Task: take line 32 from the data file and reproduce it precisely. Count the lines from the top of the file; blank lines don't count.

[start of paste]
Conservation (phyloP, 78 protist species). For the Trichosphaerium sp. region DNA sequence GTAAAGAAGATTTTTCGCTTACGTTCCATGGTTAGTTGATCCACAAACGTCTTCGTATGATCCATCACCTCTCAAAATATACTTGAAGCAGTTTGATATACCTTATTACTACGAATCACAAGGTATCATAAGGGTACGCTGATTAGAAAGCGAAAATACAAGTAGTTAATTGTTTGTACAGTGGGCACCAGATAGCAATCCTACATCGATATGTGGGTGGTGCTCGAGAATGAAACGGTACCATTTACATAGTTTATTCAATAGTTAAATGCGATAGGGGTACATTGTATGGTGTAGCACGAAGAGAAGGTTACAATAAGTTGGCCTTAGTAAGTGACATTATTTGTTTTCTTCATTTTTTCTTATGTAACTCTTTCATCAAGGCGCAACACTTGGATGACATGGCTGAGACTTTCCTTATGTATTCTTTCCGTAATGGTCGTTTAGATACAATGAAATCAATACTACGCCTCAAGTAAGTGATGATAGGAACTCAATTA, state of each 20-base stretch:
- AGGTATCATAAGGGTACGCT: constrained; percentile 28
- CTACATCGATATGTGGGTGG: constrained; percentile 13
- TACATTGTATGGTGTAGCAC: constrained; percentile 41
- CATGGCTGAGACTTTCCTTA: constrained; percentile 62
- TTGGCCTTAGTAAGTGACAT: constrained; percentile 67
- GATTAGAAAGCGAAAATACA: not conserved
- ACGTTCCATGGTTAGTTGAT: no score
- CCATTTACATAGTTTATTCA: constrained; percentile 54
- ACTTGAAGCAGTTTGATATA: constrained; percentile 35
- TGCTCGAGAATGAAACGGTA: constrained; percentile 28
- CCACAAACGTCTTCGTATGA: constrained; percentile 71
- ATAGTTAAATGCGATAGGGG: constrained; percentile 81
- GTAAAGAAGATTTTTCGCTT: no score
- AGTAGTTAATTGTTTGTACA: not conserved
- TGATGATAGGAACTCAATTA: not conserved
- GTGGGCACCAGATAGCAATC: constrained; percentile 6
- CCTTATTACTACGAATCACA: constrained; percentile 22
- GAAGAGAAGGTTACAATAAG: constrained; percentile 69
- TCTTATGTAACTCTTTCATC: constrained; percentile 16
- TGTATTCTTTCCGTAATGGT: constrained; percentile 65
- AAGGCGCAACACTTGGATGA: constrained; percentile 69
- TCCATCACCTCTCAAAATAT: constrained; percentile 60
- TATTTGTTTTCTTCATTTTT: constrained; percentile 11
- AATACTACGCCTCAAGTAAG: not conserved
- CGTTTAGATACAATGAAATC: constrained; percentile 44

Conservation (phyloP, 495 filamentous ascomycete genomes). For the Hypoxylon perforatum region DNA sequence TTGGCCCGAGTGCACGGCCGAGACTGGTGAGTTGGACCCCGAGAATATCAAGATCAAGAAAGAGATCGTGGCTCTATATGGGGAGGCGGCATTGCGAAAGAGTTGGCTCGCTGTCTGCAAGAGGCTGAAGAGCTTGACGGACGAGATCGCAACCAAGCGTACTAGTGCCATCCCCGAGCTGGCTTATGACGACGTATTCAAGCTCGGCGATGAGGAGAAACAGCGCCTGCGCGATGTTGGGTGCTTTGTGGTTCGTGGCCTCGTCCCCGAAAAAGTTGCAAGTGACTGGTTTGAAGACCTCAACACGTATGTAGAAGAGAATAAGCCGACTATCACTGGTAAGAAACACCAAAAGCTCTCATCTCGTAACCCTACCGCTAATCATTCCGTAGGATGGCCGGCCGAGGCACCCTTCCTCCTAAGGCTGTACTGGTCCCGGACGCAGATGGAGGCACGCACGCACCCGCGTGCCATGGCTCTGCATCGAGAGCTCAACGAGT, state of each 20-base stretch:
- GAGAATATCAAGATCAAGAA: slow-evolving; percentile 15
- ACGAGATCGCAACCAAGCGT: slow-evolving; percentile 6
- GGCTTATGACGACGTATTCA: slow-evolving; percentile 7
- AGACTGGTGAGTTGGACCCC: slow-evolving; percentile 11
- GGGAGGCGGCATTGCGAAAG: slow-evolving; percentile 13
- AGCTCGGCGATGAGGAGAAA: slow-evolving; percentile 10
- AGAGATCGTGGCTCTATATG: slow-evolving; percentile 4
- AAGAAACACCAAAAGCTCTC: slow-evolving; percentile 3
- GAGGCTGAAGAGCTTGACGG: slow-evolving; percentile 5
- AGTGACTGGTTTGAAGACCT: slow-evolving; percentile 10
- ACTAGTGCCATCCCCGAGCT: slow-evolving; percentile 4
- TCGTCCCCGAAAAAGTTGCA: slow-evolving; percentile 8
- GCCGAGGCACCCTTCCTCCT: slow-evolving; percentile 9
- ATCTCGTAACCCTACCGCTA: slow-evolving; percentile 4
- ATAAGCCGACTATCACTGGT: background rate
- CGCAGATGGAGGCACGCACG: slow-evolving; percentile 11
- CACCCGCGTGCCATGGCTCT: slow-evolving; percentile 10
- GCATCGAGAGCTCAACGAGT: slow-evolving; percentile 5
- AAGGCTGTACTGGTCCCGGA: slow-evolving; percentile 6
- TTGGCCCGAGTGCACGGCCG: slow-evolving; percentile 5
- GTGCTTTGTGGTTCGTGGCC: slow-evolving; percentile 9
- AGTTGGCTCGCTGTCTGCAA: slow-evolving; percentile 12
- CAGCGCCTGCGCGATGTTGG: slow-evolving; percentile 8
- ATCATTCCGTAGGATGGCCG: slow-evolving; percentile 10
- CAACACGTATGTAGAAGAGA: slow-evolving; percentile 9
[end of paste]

- GGGAGGCGGCATTGCGAAAG: slow-evolving; percentile 13